One of the common tasks when making a scene in Blender is to control the overlapping of meshes. We can check whether two meshes intersect with each other using the technology of Bounding Volumes.

The “mathutils” module gives us the ability to easily build Bounding Volume Hierarchy Trees (BVH-Trees) for any meshes in the scene, and use them to check for intersections.

For example, let’s add a UV sphere to the scene (shift + a – Mesh – UV Sphere) and a plane (shift + a – Mesh – Plane). For the plane, let’s add some subdivisions in edit mode.

In order to correctly check for intersections with BVH-Tress, the meshes they are built from must be in the same coordinate system.

Let’s calculate the points of both meshes (plane and sphere) in a single coordinate system – World. To do this, we need to multiply the coordinates of each mesh vertex by mesh’s world matrix.

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mesh_1 = bpy.data.objects['Plane'] m_1 = mesh_1.matrix_world.copy() mesh_1_verts = [m_1 @ vertex.co for vertex in mesh_1.data.vertices] mesh_1_polys = [polygon.vertices for polygon in mesh_1.data.polygons] mesh_2 = bpy.data.objects['Sphere'] m_2 = mesh_2.matrix_world.copy() mesh_2_verts = [m_2 @ vertex.co for vertex in mesh_2.data.vertices] mesh_2_polys = [polygon.vertices for polygon in mesh_2.data.polygons] |

We also generated lists of mesh polygons with the associated vertices.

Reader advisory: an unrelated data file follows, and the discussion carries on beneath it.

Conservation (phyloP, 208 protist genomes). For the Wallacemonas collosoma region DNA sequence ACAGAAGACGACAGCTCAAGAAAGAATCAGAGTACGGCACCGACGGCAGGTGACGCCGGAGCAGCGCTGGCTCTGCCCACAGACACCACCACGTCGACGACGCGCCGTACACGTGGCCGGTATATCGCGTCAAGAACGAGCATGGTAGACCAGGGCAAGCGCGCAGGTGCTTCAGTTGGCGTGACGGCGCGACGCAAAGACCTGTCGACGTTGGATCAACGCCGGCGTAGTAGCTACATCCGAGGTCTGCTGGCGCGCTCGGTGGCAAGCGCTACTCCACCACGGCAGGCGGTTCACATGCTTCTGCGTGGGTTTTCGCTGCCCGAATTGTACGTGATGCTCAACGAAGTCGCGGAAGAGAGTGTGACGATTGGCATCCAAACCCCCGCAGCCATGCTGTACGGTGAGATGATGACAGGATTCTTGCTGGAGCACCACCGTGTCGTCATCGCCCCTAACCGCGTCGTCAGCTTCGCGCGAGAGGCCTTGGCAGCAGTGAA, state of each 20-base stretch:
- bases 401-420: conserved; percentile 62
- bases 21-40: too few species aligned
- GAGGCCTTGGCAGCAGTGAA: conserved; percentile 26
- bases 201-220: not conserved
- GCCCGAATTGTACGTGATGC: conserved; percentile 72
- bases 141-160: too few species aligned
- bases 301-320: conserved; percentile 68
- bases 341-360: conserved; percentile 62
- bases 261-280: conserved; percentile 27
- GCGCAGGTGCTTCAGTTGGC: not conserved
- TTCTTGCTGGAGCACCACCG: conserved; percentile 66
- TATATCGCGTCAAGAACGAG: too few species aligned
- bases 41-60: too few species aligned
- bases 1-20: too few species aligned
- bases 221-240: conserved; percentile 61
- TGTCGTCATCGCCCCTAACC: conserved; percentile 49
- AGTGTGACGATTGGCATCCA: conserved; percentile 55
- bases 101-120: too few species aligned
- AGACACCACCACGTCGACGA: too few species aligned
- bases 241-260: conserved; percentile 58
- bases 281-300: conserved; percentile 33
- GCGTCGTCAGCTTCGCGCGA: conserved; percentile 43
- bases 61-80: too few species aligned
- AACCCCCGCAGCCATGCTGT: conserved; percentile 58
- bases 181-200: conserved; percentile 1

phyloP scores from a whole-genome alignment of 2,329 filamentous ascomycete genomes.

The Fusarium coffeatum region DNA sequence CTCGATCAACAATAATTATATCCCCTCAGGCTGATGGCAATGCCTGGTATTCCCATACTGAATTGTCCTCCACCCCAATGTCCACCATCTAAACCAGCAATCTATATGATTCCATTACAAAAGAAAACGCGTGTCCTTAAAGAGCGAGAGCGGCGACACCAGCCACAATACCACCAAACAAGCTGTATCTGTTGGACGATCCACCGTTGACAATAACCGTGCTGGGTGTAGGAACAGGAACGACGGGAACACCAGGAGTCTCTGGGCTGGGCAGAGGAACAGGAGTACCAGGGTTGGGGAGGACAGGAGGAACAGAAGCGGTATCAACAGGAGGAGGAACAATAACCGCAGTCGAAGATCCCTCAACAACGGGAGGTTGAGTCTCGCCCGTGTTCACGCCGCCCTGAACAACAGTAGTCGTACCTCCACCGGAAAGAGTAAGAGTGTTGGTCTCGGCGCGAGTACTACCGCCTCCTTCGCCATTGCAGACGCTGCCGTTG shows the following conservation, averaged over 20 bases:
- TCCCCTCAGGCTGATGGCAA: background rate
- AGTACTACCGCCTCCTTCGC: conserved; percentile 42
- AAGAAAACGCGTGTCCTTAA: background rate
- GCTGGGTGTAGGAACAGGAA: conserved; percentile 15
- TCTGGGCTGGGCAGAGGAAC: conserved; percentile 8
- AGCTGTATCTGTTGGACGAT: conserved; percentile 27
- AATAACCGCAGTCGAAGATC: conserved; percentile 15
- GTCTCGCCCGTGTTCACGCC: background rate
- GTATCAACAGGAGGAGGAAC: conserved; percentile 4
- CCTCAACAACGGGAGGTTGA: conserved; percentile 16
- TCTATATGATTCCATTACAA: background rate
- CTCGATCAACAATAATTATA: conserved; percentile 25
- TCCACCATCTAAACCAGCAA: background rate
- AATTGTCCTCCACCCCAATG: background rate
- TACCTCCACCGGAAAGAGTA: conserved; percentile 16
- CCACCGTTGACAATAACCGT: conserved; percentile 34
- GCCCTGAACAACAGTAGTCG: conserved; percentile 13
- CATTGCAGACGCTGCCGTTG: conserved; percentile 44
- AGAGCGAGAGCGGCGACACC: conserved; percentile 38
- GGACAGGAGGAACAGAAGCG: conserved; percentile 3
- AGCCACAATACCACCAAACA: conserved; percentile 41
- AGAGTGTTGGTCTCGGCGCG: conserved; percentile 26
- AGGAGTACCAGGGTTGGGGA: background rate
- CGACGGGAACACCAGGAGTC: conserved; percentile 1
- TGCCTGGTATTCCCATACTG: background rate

With these two lists (vertices coordinates and polygon-vertices ratios), we can build a BVH-Tree for each mesh:

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from mathutils.bvhtree import BVHTree mesh_1_bvh_tree = BVHTree.FromPolygons(mesh_1_verts, mesh_1_polys) mesh_2_bvh_tree = BVHTree.FromPolygons(mesh_2_verts, mesh_2_polys) |

Having two generated BVH trees, we can easily find intersections:

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intersections = mesh_1_bvh_tree.overlap(mesh_2_bvh_tree) # [(4, 133), (1011, 133), (1011, 156), (243, 156), ... ] |

The “overlap” method returns a list of overlapping polygon indices as pairs:

*(“polygon index of mesh 1”, “polygon index of mesh 2”)*

For a simple understanding are the meshes intersect or not, it is enough to check that there is at least one value in the resulting list:

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if intersections: print('MESHES INTERSECTS') print(intersections) else: print('NO INTERSECTIONS') # MESHES INTERSECTS |

For a more detailed intersection check, let’s parse the resulting list into two separate lists, each of which belongs to its own mesh:

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mesh_1_polys_ints = [pair[0] for pair in intersections] # [4, 1011, 1011, 243, ...] mesh_2_polys_ints = [pair[1] for pair in intersections] # [133, 133, 156, 156, ...] |

Now we can select polygons that have intersections on each mesh (in object mode):

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for face in mesh_1.data.polygons: if face.index in mesh_1_polys_ints: face.select = True for face in mesh_2.data.polygons: if face.index in mesh_2_polys_ints: face.select = True |

DCould be this somehow use to detect overlapping uvs?

This method detects overlapping of two different meshes. It can’t work with UV-s.

To find UV’s overlapping I think it could be possible to build the BVH-tree for each island and try to detect overlapping of that trees.